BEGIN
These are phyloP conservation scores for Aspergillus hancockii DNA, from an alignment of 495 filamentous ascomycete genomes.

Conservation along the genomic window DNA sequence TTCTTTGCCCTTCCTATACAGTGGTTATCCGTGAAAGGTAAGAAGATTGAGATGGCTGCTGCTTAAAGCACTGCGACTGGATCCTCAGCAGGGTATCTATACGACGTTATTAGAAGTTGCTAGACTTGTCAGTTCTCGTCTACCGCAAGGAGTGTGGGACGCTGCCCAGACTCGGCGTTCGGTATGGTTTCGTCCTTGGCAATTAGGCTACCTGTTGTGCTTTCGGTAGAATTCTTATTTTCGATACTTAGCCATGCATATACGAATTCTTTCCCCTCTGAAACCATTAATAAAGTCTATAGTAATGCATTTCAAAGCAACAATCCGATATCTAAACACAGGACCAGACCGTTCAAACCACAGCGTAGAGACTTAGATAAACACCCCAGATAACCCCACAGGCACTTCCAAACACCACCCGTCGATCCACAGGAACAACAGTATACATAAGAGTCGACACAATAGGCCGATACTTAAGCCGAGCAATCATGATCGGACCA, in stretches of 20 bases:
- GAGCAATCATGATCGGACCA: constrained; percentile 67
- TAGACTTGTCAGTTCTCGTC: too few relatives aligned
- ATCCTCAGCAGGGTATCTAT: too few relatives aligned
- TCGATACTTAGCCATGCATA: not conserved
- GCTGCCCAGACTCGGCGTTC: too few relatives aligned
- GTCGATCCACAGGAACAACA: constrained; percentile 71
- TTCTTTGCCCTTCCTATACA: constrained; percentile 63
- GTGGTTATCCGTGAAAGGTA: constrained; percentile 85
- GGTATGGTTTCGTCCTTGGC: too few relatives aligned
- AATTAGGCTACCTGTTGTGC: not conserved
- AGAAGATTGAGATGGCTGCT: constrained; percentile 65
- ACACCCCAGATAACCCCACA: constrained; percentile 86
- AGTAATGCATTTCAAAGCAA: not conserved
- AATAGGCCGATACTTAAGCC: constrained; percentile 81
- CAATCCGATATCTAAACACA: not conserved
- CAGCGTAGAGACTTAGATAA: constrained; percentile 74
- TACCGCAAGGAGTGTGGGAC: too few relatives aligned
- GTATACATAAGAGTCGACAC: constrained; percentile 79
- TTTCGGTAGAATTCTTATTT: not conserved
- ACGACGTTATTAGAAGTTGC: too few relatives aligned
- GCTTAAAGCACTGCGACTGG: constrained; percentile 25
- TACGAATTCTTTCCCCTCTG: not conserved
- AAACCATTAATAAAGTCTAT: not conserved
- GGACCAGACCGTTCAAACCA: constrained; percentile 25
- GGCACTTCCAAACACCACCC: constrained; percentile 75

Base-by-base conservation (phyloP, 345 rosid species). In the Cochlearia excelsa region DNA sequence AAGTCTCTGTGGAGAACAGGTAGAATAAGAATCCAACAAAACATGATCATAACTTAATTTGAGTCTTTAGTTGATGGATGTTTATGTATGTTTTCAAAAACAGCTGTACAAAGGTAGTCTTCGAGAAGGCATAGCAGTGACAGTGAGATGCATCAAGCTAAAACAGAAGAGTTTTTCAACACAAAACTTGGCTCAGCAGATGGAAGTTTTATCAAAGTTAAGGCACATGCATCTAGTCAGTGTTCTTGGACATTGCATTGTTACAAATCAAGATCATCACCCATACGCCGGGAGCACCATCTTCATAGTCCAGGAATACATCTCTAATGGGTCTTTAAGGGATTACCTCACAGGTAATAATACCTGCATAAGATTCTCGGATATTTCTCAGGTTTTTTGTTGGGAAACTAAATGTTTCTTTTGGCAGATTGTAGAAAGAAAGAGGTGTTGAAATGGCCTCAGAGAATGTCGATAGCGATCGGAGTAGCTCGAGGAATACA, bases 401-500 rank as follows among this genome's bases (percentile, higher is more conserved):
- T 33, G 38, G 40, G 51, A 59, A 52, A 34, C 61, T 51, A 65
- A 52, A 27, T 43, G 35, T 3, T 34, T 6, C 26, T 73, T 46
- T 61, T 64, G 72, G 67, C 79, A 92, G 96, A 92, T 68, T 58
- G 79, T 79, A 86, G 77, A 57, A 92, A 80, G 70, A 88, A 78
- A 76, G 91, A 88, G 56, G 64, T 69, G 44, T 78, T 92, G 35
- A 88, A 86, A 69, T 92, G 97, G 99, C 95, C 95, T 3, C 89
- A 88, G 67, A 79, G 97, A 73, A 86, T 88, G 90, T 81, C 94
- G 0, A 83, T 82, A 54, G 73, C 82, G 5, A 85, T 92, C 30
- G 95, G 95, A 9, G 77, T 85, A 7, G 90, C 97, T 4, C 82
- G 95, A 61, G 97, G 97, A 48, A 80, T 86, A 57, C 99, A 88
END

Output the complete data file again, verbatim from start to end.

These are phyloP conservation scores for Aspergillus hancockii DNA, from an alignment of 495 filamentous ascomycete genomes.

Conservation along the genomic window DNA sequence TTCTTTGCCCTTCCTATACAGTGGTTATCCGTGAAAGGTAAGAAGATTGAGATGGCTGCTGCTTAAAGCACTGCGACTGGATCCTCAGCAGGGTATCTATACGACGTTATTAGAAGTTGCTAGACTTGTCAGTTCTCGTCTACCGCAAGGAGTGTGGGACGCTGCCCAGACTCGGCGTTCGGTATGGTTTCGTCCTTGGCAATTAGGCTACCTGTTGTGCTTTCGGTAGAATTCTTATTTTCGATACTTAGCCATGCATATACGAATTCTTTCCCCTCTGAAACCATTAATAAAGTCTATAGTAATGCATTTCAAAGCAACAATCCGATATCTAAACACAGGACCAGACCGTTCAAACCACAGCGTAGAGACTTAGATAAACACCCCAGATAACCCCACAGGCACTTCCAAACACCACCCGTCGATCCACAGGAACAACAGTATACATAAGAGTCGACACAATAGGCCGATACTTAAGCCGAGCAATCATGATCGGACCA, in stretches of 20 bases:
- GAGCAATCATGATCGGACCA: constrained; percentile 67
- TAGACTTGTCAGTTCTCGTC: too few relatives aligned
- ATCCTCAGCAGGGTATCTAT: too few relatives aligned
- TCGATACTTAGCCATGCATA: not conserved
- GCTGCCCAGACTCGGCGTTC: too few relatives aligned
- GTCGATCCACAGGAACAACA: constrained; percentile 71
- TTCTTTGCCCTTCCTATACA: constrained; percentile 63
- GTGGTTATCCGTGAAAGGTA: constrained; percentile 85
- GGTATGGTTTCGTCCTTGGC: too few relatives aligned
- AATTAGGCTACCTGTTGTGC: not conserved
- AGAAGATTGAGATGGCTGCT: constrained; percentile 65
- ACACCCCAGATAACCCCACA: constrained; percentile 86
- AGTAATGCATTTCAAAGCAA: not conserved
- AATAGGCCGATACTTAAGCC: constrained; percentile 81
- CAATCCGATATCTAAACACA: not conserved
- CAGCGTAGAGACTTAGATAA: constrained; percentile 74
- TACCGCAAGGAGTGTGGGAC: too few relatives aligned
- GTATACATAAGAGTCGACAC: constrained; percentile 79
- TTTCGGTAGAATTCTTATTT: not conserved
- ACGACGTTATTAGAAGTTGC: too few relatives aligned
- GCTTAAAGCACTGCGACTGG: constrained; percentile 25
- TACGAATTCTTTCCCCTCTG: not conserved
- AAACCATTAATAAAGTCTAT: not conserved
- GGACCAGACCGTTCAAACCA: constrained; percentile 25
- GGCACTTCCAAACACCACCC: constrained; percentile 75

Base-by-base conservation (phyloP, 345 rosid species). In the Cochlearia excelsa region DNA sequence AAGTCTCTGTGGAGAACAGGTAGAATAAGAATCCAACAAAACATGATCATAACTTAATTTGAGTCTTTAGTTGATGGATGTTTATGTATGTTTTCAAAAACAGCTGTACAAAGGTAGTCTTCGAGAAGGCATAGCAGTGACAGTGAGATGCATCAAGCTAAAACAGAAGAGTTTTTCAACACAAAACTTGGCTCAGCAGATGGAAGTTTTATCAAAGTTAAGGCACATGCATCTAGTCAGTGTTCTTGGACATTGCATTGTTACAAATCAAGATCATCACCCATACGCCGGGAGCACCATCTTCATAGTCCAGGAATACATCTCTAATGGGTCTTTAAGGGATTACCTCACAGGTAATAATACCTGCATAAGATTCTCGGATATTTCTCAGGTTTTTTGTTGGGAAACTAAATGTTTCTTTTGGCAGATTGTAGAAAGAAAGAGGTGTTGAAATGGCCTCAGAGAATGTCGATAGCGATCGGAGTAGCTCGAGGAATACA, bases 401-500 rank as follows among this genome's bases (percentile, higher is more conserved):
- T 33, G 38, G 40, G 51, A 59, A 52, A 34, C 61, T 51, A 65
- A 52, A 27, T 43, G 35, T 3, T 34, T 6, C 26, T 73, T 46
- T 61, T 64, G 72, G 67, C 79, A 92, G 96, A 92, T 68, T 58
- G 79, T 79, A 86, G 77, A 57, A 92, A 80, G 70, A 88, A 78
- A 76, G 91, A 88, G 56, G 64, T 69, G 44, T 78, T 92, G 35
- A 88, A 86, A 69, T 92, G 97, G 99, C 95, C 95, T 3, C 89
- A 88, G 67, A 79, G 97, A 73, A 86, T 88, G 90, T 81, C 94
- G 0, A 83, T 82, A 54, G 73, C 82, G 5, A 85, T 92, C 30
- G 95, G 95, A 9, G 77, T 85, A 7, G 90, C 97, T 4, C 82
- G 95, A 61, G 97, G 97, A 48, A 80, T 86, A 57, C 99, A 88